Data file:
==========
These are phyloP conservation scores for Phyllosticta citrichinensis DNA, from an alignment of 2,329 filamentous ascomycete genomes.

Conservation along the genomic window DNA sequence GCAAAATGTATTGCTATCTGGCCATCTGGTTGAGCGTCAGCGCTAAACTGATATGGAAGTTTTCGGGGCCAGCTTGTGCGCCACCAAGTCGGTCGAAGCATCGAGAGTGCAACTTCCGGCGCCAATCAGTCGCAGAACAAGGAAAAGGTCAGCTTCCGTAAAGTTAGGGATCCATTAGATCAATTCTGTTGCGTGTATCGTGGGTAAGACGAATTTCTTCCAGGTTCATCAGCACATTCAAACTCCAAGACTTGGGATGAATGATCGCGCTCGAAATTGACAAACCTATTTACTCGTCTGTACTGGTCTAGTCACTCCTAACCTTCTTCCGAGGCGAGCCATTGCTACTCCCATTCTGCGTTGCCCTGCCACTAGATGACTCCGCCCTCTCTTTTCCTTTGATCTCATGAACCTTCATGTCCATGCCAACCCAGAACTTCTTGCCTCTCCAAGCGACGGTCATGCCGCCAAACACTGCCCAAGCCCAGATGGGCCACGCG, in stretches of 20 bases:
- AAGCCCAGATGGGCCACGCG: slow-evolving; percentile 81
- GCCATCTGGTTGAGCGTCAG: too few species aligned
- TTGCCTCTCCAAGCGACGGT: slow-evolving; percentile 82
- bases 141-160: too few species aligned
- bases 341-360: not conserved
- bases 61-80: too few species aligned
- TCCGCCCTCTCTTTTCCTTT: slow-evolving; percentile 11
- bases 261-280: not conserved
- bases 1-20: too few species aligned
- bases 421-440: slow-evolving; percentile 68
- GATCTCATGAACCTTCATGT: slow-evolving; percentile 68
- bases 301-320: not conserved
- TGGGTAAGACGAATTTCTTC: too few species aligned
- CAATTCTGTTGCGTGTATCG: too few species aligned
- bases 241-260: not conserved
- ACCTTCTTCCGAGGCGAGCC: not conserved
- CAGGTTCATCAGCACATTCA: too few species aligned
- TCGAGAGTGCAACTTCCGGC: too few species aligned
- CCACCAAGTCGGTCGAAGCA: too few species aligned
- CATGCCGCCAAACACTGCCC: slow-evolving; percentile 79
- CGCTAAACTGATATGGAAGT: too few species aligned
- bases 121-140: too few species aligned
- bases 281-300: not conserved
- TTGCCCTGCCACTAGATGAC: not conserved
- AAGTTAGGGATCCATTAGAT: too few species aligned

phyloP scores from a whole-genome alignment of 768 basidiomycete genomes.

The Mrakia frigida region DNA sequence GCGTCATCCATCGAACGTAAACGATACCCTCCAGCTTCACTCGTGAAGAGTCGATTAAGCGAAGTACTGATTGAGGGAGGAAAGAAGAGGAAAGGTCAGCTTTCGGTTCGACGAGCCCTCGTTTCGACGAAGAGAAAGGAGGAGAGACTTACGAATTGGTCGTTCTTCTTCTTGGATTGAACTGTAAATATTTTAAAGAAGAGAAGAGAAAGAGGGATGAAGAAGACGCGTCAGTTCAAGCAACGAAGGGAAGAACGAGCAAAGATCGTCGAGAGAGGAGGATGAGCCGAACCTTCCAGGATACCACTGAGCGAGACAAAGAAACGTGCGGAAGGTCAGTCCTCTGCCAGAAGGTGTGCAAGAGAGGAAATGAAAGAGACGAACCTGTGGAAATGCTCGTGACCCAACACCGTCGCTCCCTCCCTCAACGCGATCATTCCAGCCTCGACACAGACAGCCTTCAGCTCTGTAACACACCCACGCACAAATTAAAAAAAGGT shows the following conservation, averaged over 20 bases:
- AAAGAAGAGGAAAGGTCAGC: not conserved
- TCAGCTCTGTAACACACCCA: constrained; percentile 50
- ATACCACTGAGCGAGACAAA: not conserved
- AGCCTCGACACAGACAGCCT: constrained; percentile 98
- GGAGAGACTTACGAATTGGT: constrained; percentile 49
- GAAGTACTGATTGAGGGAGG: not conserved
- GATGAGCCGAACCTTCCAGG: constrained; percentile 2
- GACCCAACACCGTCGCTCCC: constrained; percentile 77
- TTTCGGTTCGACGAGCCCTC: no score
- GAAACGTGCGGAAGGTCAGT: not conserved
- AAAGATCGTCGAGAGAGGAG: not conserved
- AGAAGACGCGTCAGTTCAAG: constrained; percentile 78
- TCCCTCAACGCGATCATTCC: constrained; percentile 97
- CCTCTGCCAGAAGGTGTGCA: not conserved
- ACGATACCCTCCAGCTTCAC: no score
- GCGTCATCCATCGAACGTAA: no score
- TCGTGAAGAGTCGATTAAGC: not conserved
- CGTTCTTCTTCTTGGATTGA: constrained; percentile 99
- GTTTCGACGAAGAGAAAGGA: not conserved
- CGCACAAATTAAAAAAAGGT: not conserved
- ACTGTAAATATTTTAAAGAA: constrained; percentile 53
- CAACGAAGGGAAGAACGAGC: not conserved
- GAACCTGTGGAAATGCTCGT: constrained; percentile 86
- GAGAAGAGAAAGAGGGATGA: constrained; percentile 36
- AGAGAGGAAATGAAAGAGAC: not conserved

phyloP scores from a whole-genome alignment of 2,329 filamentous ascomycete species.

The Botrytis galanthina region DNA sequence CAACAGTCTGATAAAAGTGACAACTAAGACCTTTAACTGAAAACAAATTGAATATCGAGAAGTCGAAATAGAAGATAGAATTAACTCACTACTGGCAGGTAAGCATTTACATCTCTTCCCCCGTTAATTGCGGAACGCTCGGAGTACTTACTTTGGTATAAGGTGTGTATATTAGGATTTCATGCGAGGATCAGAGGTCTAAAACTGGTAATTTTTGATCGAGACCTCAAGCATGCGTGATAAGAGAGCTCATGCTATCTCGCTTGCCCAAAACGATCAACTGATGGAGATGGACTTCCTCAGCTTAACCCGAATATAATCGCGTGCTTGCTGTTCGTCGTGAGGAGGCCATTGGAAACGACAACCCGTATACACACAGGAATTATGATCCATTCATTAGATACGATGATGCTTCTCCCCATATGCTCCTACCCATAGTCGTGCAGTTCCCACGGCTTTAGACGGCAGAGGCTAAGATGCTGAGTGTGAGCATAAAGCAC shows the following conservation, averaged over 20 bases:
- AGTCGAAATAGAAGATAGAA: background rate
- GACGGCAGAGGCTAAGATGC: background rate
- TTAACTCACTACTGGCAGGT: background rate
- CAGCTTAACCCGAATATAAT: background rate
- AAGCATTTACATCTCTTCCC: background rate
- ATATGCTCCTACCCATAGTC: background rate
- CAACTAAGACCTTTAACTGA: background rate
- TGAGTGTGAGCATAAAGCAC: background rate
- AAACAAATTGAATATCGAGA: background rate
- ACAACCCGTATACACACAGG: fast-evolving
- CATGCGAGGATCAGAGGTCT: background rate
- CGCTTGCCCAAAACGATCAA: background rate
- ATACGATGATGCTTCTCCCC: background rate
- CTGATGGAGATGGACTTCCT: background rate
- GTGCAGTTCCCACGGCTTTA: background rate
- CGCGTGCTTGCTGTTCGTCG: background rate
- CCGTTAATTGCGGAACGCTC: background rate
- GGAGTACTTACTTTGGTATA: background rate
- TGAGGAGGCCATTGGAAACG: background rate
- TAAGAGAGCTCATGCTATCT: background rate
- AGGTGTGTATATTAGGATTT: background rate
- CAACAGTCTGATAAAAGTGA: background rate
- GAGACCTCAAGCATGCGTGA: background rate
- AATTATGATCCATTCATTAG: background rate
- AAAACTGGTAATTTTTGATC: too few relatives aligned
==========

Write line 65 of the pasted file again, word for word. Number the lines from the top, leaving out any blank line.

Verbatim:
- AAACAAATTGAATATCGAGA: background rate